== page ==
At first, at night, after Bill had gone to sleep, I would retrieve the photos and put them back, battered and bent, on to the bookcase.  But, the next day, Bill would gather them up again and take them on their bundled journey, around and around the inside of the house.  Frames became rickety, glass was broken, the tabletop was scratched to death and, one afternoon, while I napped on the lounge, all the legs, at the backs of the frames, were wrenched off.  Bill was very pleased with that last achievement.  The frames stacked much more easily for him and there were, as a result, fewer mishaps.

This business of carrying the photo frames around and around went on for weeks until, at last, Bill stashed them in the boot of the car and they were allowed to stay there to rest in peace.

The German philosopher, Friedrich Nietzsche (1844-1900), once wisely proclaimed: “there is always some reason in madness.”  I looked for the reason behind Bill’s behaviour.  The books and the Internet told me that dementia sufferers carry photos around with them in an effort to hold on to fast-fading, precious memories.  But this did not ring true to me.  Bill was not studying the photos.  He did not seem to be trying to memorise the images.  He seemed, rather to be trying to get rid of them.  I came to the conclusion, as I pondered, that Bill thought that those faces were alive.  Even though their demeanours were pleasant, I think that their intense gazes, staring out at him, unnerved him and that, in certain instances, he was no longer able to tell the living from the non-living.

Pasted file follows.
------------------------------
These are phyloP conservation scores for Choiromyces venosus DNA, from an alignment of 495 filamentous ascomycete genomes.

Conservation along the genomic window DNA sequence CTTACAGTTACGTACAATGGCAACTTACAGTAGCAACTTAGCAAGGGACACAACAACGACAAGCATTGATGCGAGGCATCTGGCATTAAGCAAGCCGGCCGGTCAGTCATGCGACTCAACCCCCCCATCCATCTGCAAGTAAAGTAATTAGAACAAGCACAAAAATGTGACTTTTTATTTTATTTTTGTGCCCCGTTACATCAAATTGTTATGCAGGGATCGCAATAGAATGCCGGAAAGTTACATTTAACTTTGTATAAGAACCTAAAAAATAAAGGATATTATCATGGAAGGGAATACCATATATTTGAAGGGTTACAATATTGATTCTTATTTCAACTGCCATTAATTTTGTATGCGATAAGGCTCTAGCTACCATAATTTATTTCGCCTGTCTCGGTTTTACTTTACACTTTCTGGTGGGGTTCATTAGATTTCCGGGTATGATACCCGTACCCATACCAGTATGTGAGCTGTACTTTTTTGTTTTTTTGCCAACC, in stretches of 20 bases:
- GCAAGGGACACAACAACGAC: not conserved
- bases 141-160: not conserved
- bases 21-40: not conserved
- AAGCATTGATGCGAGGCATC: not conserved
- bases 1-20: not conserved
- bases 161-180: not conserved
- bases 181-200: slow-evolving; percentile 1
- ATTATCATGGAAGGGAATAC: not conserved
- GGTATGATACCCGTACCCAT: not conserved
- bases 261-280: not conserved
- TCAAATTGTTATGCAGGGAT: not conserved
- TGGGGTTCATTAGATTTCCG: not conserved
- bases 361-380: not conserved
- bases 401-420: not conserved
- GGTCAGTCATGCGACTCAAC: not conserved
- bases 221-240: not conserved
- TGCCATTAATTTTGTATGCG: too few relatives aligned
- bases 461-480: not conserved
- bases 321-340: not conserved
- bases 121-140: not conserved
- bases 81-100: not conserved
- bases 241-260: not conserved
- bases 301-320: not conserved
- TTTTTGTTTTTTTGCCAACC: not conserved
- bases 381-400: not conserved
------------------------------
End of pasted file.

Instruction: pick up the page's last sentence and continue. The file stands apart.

This belief that Bill was beginning to fail to distinguish between those two, was corroborated for me, some time later, when Bill sat on our second bottom stair, adjusting the strap of his sandal.  Out of the corner of his eye, he spotted the cat ornament that had always sat there.

Blog 027 Image 2

“Is it alive?” he asked, a hint of apprehension on his face.

“No!” I answered, picking up the cat.  “It’s just an ornament.  I think it is made of poly resin.”

“Oh!” he nodded, as if to say: I knew that.  I was just making sure.

Another time, he pointed to my swimmers, hanging on the taps in the shower recess.

Blog 027 Image 3

“Is she still here?” he asked.

“No!” I answered.  “She’s gone.”  And I quickly put the swimmers into the cupboard.

The loss of discernment that we are talking about wasn’t so bad that Bill couldn’t tell that we human beings, all around him, were alive.  He looked at us and interacted with us as if we were real people and when, one day, our ten-month-old granddaughter, Lucy, started to cry, he exclaimed, with genuine concern: